On a car trip from Richmond to Tennessee, Tom had agreed to stop halfway, in the little mountain town of Wytheville, Virginia, to give a lecture at the local community college. Tom generally didn’t bother to prepare his lectures till an hour or two beforehand, and this trip was no different. He planned to find a diner in Wytheville and spend an hour or two figuring what he would talk about. As they pulled into town, in full absent-minded professor mode, Tom realized that he had forgotten to pack a suit for his lecture. No matter, he told Mitzi, I’ll just go as is. The elegant Mitzi said, “There’s no way you’re going to represent the Federal Reserve dressed that way. You’re going to go buy a suit.” Tom protested that he didn’t know where to buy a suit and that he needed time to prepare his lecture. “You’ll get a suit first,” Mitzi said, with stern authority and no higher court of appeal.
In this long-pre-GPS era, they managed to find a men’s store and get Tom fitted with a suit. By the time they walked out of the store, it was nearly time for the lecture, and Tom had no idea what he was going to talk about. So, he strode to the front of a packed classroom and gave a lecture that, from Tom’s description sounded something like this:
“Back in 1734, the money supply, uuuh, but later, Adam Smith wrote … uhh … in 1913, Knut Wicksell, … no, let me first mention what Walter Bagehot said in 1873 … but the real bills doctrine was … OK, the problem today is the dual mission that Congress has given the Fed … deflation … did I mention the Scottish free-banking epoch? … which you may know wasn’t at all like the so-called ‘free-banking’ experience in Mississippi, … [etc. etc.]”
Tom said it was absolutely the worst, most disorganized, incoherent lecture of his entire career. At the end, he asked the audience, “Are there any questions?” In return, he got dead silence and blank stares. Even the metaphorical crickets declined to chirp. As if lifted by an unseen force, every single person in the room rose in perfect synchronicity, turned around, and headed out the door—with one exception. When all others had filed out and disappeared, one elderly lady remained seated in the back of the room. Tom thought, “Thank goodness. … At least I reached one person in the audience.”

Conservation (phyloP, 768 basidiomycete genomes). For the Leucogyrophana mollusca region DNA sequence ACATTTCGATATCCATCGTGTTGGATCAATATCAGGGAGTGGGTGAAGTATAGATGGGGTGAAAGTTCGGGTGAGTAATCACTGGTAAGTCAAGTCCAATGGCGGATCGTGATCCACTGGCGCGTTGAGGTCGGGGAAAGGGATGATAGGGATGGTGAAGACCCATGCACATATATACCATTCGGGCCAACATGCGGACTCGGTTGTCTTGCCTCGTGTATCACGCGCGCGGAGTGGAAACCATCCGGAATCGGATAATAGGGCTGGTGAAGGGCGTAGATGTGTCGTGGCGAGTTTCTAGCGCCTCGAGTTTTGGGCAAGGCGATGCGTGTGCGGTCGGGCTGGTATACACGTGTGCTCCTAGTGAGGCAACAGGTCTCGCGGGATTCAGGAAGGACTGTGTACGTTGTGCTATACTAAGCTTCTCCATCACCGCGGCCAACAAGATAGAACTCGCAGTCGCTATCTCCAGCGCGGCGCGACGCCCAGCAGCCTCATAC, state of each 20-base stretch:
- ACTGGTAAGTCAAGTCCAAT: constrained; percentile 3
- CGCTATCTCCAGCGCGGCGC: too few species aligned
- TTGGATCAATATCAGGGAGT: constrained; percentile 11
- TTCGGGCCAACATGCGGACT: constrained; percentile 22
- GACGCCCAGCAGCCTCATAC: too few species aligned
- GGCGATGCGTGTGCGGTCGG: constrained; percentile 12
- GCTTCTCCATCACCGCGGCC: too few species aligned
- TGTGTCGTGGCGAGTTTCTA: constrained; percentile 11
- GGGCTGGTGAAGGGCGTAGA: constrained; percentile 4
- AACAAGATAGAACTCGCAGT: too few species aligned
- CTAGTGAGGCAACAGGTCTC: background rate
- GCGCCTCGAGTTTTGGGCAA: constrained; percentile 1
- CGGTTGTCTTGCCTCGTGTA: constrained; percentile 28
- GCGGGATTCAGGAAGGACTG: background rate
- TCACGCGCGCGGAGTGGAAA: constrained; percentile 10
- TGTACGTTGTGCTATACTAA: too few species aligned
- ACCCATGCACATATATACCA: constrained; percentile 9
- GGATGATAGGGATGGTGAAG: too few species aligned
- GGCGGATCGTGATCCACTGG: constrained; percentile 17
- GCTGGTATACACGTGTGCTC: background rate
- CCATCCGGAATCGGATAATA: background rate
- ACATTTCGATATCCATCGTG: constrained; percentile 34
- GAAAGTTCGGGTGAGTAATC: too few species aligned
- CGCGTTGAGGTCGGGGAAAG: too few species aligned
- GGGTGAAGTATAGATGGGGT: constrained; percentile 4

The lady got up from her seat, ambled toward the front of the room, and approached Tom. After a few long moments of silence, she asked, “Young man—did you know that you still have a label on the sleeve of your jacket?”
The Patience of Job (by John Walter)
Tom Humphrey greeted me with a welcoming smile whenever I stopped by his office. Somehow, the fact that he sat in a well-worn cane rocker with a writing board across the arms added to his approachability. When I was a probably-annoying, certainly-opinionated, but ignorant, underling, he spent many an hour patiently discussing questions of economics and life.
Tom had the forbearance of Job when editing papers I submitted for publication. I am embarrassed to think how many hours he must have spent editing each of my papers. I can remember a multitude of cases in which Tom offered a revision that converted a long and convoluted paragraph into one short sentence that exactly conveyed my meaning. He surely understood my idea better than I did, and knew exactly how most transparently to convey that idea to the audience.
Of course, Tom’s training in and love for economic history played a prominent role in my memories of his participation in Research meetings. I was amazed by his ability, at the drop of a hat, to link almost any cutting edge economic prognostication back to a similar view espoused by some 18th- or 19th-century economist. This input often helped round out the logic of the discussions, but also, I think, kept the discussion somewhat humble—as in, “we are certainly not the first to come up with this idea.”
Man on the Run
Tom was the single most obsessive runner I’ve ever known. In the years I knew him, Tom was always rail-thin and sinewy. As our colleague John Walter said:
“Tom was a beast about running. He never missed a day pounding the pavement even when sick or injured. I remember one time when he continued even when suffering from a stress fracture—in his foot I think. He claimed that he ran so that he could ‘eat what he wanted,’ without guilt. And Tom certainly seemed to enjoy our cafeteria lunchtimes without guilt—even though they often involved heated debates with our colleague, Tim Cook.”